Water pollution caused by cosmetic chemicals, cleaning supplies and plastics
Down the Drain: » in Manufacturing
Hormone-disrupting chemicals are used in the manufacture of a multitude of consumer and industrial products. Reformulating products and adapting manufacturing processes can help to reduce exposures to these chemicals.
•We tested wastewater from manufacturers of adhesives, beverages, paper products, pharmaceuticals, and plastic bags.
•We detected 4 of 5 phthalates.
•We detected bisphenol A.
•We detected triclosan.
Hormone-disrupting contaminants were detected in Manufacturing Wastewater (parts per billion)
|Plastic Bags||Paper Products||Beverages||Adhesives|
Phthalates in manufacturing
We detected 4 of 5 phthalates in wastewater from facilities that manufacture pharmaceuticals, plastic bags, paper products, and adhesives. Studies show phthalates are common contaminants of people as well as streams and rivers (Kolpin 2002; CDC 2005; Wolff 2007).
Phthalates are used to make a broad range of products:
– Adhesives – Blood-product storage – Car-care products – Carpet – Cosmetics & personal care products – Detergent – Electronics – Enamels/glass – Food containers – Fragrance – Home & garden products – Industrial/lubricating oils – Inks & Dyes – Insecticides & insect repellants – IVs – Nail polish – Packaging film – Paint – Paper – Pill coatings – PVC & flexible plastics – Rubber – Rubbing alcohol – Stains & texture coatings – Toys – Varnish, sealants, lacquer – Vinyl-flooring products – Windshield cleaners
To reduce exposures to phthalates from manufacturing:
- If you own or work in a manufacturing facility that produces a product containing phthalates, investigate the possibility of reformulating the product to eliminate these chemicals.
- Check your facility for other products that may contain phthalates – for example, vinyl tubing, or housekeeping chemicals listing "fragrance" as an ingredient – and replace them with phthalate-free alternatives.
- As a consumer, you can reduce the market for products containing phthalates by purchasing phthalate-free alternatives.
Bisphenol A in manufacturing
Bisphenol A (BPA) may be found in many everyday products. We detected bisphenol A in wastewater from 2 facilities, one that manufactures pharmaceuticals, and one that manufactures paper products. Bisphenol A is commonly detected in people, and in streams and rivers (Kolpin 2002; Calafat 2005; Wolff 2007).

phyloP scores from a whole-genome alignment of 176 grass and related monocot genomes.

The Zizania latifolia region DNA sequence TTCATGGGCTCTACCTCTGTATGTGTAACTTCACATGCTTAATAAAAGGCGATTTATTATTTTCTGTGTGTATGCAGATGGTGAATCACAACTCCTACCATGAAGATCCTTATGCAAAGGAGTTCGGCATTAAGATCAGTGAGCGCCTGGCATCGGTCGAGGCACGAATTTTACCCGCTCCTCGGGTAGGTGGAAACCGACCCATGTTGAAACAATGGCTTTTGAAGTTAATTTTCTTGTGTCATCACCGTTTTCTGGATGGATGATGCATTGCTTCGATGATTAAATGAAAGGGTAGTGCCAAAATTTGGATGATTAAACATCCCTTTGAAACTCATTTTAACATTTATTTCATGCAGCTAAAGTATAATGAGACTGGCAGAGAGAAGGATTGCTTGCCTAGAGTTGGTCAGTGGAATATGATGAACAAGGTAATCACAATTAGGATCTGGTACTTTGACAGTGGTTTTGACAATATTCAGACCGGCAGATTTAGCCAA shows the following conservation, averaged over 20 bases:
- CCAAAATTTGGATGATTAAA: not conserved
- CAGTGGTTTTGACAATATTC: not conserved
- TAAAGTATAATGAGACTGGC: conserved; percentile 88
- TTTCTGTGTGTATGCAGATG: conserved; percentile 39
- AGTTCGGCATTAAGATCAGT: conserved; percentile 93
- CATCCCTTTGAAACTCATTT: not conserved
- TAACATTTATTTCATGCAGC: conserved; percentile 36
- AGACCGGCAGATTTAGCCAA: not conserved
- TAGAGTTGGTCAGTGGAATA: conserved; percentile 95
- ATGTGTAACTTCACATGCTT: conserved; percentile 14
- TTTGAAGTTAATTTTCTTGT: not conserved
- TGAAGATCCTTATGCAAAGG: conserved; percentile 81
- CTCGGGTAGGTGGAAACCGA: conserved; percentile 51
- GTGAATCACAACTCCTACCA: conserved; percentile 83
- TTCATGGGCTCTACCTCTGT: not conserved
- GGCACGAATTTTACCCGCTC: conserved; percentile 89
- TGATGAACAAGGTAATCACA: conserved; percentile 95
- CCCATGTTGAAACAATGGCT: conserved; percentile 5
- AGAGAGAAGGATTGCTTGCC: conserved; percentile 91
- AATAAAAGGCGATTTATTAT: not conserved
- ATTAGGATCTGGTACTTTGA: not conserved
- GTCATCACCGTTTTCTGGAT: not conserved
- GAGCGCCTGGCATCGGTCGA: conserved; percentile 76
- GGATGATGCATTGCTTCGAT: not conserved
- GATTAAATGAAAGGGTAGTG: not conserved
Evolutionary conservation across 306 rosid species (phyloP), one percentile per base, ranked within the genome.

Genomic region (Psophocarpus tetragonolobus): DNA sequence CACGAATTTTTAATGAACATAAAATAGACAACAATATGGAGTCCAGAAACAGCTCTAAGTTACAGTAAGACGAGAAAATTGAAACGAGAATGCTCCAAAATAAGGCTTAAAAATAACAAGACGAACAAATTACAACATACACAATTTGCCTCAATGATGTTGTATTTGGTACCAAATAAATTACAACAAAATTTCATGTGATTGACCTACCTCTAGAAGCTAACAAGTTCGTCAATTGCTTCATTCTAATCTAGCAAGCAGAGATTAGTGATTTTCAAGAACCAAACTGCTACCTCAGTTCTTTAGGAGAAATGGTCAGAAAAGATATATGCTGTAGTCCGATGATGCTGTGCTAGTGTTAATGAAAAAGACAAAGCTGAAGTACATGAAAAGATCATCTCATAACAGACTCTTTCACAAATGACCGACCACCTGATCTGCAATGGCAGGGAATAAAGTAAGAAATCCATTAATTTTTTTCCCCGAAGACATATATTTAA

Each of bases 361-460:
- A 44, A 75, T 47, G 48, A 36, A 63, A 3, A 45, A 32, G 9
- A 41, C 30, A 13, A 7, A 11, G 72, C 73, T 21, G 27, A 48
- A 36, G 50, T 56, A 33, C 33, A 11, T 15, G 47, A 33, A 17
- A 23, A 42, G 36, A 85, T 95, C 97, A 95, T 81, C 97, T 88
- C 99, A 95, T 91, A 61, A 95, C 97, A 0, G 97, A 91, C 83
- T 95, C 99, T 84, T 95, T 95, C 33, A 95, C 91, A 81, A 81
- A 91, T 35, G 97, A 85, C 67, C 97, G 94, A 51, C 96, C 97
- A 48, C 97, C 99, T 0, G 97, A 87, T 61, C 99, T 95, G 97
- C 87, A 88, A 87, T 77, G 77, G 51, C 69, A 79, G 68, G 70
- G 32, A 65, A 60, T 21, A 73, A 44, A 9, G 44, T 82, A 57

- Bisphenol A is used to make polycarbonate plastics – those labeled with plastic number 7 ("Other" type of plastic) or with the letters "PC" below the recycling symbol. Bisphenol A leaches out of these types of materials.
- Bisphenol A is used to make a plastic epoxy coating, called BADGE, that is applied to the inside of food and beverage cans to keep food from reacting with the metal of the can. This coating appears as a solid color on the inside of the can, and can leach into the food stored inside.
- BPA is used in a variety of industrial products, most of which result in little exposure for the general population. However, worker exposures in these settings could be a concern for the smaller number of people with on-going, high level exposures. These might include plastics manufacturing for mobile phone housings, displays, computer parts, household electrical equipment, lamp fittings, automotive plastics, thermal paper, and printing inks (CERHR 2006).
To reduce exposures to bisphenol A in manufacturing:
- If you own or work in a manufacturing facility that produces a product containing bisphenol A, investigate the possibility of reformulating the product to eliminate this chemical.
- Check your facility for other products that may contain bisphenol A – for example, anything made of polycarbonate plastic – and replace them with BPA-free alternatives. This is especially important for polycarbonate equipment exposed to heat, acidic or basic solutions, or soaps and detergents – such conditions increase the leaching of bisphenol A into water and other fluids in contact with the plastic.
- As a consumer, you can reduce the market for products containing bisphenol A by purchasing BPA-free alternatives.
Triclosan in manufacturing
Triclosan may be found in "antibacterial" soaps, detergents, and other sanitizing products that may be used in manufacturing facilities. We detected triclosan in wastewater from a facility that manufactures paper bags. Triclosan is commonly detected in people, and in streams and rivers (Adolfsson-Erici 2002; Kolpin 2002; TNO 2005; Wolff 2007).
To reduce exposures to triclosan from manufacturing:
- Avoid unnecessary use of "antibacterial" products.
- Switch to disinfection products that do not contain triclosan.
- Use an alcohol hand rub instead of a product containing triclosan for hand and skin disinfection.